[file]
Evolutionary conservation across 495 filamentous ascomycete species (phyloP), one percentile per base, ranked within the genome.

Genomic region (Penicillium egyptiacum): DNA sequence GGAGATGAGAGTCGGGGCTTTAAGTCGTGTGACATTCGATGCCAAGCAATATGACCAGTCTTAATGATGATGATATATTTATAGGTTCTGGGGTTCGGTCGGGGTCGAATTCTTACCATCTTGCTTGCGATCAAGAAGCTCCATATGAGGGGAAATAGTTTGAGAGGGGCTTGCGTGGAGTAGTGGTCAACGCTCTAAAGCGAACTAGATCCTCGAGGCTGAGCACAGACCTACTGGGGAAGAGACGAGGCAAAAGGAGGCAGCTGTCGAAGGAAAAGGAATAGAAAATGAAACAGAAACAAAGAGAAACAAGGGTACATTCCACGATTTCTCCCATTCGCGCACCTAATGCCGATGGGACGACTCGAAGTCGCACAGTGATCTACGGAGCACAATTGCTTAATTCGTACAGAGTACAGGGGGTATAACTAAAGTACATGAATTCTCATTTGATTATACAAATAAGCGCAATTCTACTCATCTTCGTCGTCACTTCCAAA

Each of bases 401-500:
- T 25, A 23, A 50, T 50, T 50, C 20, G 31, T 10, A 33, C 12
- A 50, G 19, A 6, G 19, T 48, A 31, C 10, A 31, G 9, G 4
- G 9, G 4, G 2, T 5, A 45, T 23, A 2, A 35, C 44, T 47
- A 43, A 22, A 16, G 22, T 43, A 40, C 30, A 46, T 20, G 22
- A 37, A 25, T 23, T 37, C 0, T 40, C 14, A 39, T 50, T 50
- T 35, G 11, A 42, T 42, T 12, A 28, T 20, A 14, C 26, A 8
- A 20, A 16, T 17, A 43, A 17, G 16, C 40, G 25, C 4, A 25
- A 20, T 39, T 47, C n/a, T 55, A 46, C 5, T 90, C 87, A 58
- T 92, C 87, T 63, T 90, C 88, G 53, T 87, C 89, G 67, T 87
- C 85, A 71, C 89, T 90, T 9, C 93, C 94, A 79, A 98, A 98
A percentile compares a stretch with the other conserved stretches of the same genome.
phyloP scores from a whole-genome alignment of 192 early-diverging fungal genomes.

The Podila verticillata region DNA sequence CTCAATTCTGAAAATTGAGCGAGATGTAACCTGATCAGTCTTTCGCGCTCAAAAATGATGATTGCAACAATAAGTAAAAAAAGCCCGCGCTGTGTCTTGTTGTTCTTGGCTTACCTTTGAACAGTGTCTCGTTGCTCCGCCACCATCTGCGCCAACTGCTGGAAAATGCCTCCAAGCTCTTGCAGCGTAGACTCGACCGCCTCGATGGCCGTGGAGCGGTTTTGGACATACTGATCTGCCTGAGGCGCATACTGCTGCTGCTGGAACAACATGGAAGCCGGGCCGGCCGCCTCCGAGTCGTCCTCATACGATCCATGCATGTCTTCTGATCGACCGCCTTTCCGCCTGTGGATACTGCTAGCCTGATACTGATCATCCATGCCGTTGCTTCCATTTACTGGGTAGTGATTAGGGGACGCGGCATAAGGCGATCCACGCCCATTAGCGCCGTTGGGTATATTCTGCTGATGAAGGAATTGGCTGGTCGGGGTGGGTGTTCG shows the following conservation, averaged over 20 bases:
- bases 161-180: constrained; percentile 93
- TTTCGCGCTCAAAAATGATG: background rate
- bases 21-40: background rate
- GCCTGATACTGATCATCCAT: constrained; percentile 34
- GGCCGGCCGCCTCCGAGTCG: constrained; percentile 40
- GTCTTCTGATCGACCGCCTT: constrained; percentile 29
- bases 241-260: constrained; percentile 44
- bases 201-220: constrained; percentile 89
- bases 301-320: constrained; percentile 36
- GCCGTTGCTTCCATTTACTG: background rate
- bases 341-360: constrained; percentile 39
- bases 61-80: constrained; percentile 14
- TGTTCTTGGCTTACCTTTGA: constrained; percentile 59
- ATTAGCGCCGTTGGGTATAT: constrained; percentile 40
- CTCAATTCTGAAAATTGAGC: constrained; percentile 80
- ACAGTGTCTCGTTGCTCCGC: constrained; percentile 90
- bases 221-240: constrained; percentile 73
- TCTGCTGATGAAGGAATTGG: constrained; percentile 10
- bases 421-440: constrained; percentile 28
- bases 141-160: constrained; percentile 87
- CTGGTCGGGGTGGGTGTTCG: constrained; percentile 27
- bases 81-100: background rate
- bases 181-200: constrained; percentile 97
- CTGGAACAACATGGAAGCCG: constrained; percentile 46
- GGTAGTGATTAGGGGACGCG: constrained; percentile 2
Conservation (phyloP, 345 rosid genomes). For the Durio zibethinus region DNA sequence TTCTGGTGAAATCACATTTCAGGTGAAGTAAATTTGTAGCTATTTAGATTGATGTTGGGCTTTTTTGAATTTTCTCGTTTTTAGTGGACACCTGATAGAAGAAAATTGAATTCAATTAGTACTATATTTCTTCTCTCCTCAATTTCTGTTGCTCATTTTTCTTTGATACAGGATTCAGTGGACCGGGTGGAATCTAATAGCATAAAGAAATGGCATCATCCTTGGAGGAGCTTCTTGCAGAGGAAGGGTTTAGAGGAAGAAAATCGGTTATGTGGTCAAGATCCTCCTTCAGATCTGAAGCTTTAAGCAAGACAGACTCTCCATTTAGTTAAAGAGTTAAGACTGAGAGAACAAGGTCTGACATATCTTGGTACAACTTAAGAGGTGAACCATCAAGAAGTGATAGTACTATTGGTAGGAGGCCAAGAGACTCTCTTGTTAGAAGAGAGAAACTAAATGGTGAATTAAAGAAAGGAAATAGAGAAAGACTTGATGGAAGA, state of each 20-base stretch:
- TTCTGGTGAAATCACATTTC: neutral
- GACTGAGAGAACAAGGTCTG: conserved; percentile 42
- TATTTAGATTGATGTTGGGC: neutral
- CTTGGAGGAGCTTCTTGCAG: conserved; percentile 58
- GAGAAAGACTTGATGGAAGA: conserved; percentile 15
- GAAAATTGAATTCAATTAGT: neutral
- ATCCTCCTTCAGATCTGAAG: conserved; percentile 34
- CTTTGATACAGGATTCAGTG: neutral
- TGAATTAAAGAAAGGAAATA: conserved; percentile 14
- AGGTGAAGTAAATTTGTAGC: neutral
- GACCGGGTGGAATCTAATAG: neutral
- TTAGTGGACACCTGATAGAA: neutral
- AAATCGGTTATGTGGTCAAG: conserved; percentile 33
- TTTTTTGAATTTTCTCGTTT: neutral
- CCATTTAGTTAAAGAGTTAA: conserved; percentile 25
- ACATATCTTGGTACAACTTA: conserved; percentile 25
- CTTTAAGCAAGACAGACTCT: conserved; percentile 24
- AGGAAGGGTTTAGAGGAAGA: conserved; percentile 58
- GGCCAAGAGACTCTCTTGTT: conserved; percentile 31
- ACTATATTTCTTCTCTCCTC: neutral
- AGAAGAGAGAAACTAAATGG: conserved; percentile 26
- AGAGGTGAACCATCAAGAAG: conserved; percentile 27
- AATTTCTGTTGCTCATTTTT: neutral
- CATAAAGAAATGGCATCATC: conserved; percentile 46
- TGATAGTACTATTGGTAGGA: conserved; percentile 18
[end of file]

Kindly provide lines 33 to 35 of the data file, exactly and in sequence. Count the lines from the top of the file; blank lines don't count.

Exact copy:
- bases 221-240: constrained; percentile 73
- TCTGCTGATGAAGGAATTGG: constrained; percentile 10
- bases 421-440: constrained; percentile 28